Sue Grange, the founder of Lothlorien Farms and owner and breeder of champion jumping and racing horses died on October 19th.

Sue was well known on the show jumping circuit having worked with many of Canada’s top professionals. Canadian team members Ian Millar, Beth Underhill, Chris Pratt, and Yann Candele have all ridden under the blue and gold colours of Lothlorien with great success.

Sue prided herself at being a hands-on breeder and owner who managed her own barn. She was actively involved with developing individual programs for all her horses, and worked directly with their riders. In a 2013 interview with Horse Sport magazine she noted, “I am very proud when any of my horses go well, knowing that I had selected the horse and been instrumental in bringing it along. This, and the fact that participation in big events has brought my entire family together on a regular basis, is what is most gratifying to me. The Olympics, the WEG, the Pan American Games, and other large events have turned out to be a family affair.”

Her hard work was rewarded with twice being named Jump Canada’s Owner Of The Year. She earned her first title in 2005 for her “immense” contributions to Canadian show jumping with team horses In Style and Mustique partnered with Ian Millar and Chris Pratt, respectively. In Style would also earn her a second award, in 2008, when all the owners of the silver medal jumping team from the 2008 Beijing Olympics Olympic were recognized.

More recently, Ireland’s Connor Swail rode for Grange for five years until 2016. Swail had great success with the Lothlorien string, earning 175 top-six placings and 65 wins in international competition, for total winnings of over $2 million aboard horses including Lansdowne, Grafton, Ariana, Cita, Simba de la Roque, and Dillinger.

Fellow Irish-man Daniel Coyle, who had been working alongside Swail, took over the Lothlorien rides with tremendous success. In 2016 he made his Nations’ Cup debut at Thunderbird Show Park leading the Irish to victory with double clear rounds aboard Tennyson, a Canadian Sport Horse, bred by Grange. In 2017, Coyle has had 21 FEI victories on six different Lothlorien horses variously owned by Grange or Grange and her daughter, Ariel.

A granddaughter of the late newspaper baron Roy Thomson, Grange was hooked on riding after joining a friend at her riding lessons and “loved it immediately.” She moved to England with her family in 1967, where she showed and went foxhunting. After moving back to Canada, she rode out of Lorne Siegle’s barn in Oakville and also spent five years showing with legendary horseman and CET Olympic coach Carl Knee in the US. She became a top competitor, enjoying success in the grand prix ring with Bricklin, Eli, Normandy, and Right Pass.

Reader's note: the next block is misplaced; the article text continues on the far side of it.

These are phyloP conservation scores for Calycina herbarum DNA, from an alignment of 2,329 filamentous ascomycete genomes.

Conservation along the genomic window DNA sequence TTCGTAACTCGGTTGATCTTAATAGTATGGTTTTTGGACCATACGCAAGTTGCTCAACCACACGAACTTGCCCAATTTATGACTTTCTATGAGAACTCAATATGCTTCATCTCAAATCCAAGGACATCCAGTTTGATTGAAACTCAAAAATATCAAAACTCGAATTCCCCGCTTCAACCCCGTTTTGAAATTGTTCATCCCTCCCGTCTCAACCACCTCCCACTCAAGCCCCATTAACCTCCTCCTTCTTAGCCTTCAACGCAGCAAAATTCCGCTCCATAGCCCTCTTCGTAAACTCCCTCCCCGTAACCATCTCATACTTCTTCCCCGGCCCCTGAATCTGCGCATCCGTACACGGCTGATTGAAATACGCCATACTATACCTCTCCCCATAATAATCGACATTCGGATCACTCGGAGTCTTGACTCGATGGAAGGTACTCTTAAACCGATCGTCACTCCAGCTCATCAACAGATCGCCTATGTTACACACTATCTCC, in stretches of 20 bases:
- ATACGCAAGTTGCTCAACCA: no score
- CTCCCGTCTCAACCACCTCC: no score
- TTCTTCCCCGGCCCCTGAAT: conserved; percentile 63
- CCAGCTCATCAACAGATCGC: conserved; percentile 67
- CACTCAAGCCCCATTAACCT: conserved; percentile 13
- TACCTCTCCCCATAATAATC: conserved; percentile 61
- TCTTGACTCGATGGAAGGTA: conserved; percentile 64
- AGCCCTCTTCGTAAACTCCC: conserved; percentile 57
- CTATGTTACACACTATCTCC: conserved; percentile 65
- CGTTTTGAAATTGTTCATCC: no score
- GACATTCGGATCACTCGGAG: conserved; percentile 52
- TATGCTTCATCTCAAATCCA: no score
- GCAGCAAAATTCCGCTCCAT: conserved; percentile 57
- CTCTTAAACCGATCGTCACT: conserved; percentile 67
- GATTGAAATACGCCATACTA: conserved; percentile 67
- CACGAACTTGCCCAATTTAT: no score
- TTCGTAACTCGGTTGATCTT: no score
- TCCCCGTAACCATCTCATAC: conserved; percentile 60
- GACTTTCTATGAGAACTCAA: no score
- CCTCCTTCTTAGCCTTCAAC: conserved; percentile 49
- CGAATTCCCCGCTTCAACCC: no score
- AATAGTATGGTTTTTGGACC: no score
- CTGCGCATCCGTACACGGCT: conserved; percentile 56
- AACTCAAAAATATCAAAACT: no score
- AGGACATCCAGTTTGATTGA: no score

In 1975, Grange purchased the original 100 acres that is home to Lothlorien Farm in Cheltenham, ON, which, with the purchase of surrounding properties, has grown to its current 500 acres. Named for a forest in Tolkien’s Lord of the Rings trilogy, the farm was the home of the “Cheltenham Gold Cup Horse Show” from 1977 to 1989.

An injury briefly took her away from horses, but as she told Horse Sport, her love of the animals eventually won out. “Unfortunately, after several years, I herniated a disc in my back which prevented me from carrying on my riding career. As you can imagine, I was very frustrated with this predicament, and actually got away from the horse show scene for several years. I always said that I could never be ‘just an owner’ and stand on the sidelines. However, as time went by I realized that I could not just walk away from my love for horses – even if it meant not riding myself.”

Grange’s parents, Audrey and Elwood Campbell, were avid fans of Standardbred racing, a passion her mother pursued after her father’s passing. In 2005, Sue joined her mother in purchasing three Standardbred mares. The purchase eventually led her to owning Well Said, the 3yr-old North American Pacer of the Year in 2009, who won the prestigious Little Brown Jug and the Meadowlands Pace and North American Cup that year.

Grange leaves behind her husband, John, and four children Tyler, Dylan (with her first husband, Don MacNamara), Brennan, and Ariel.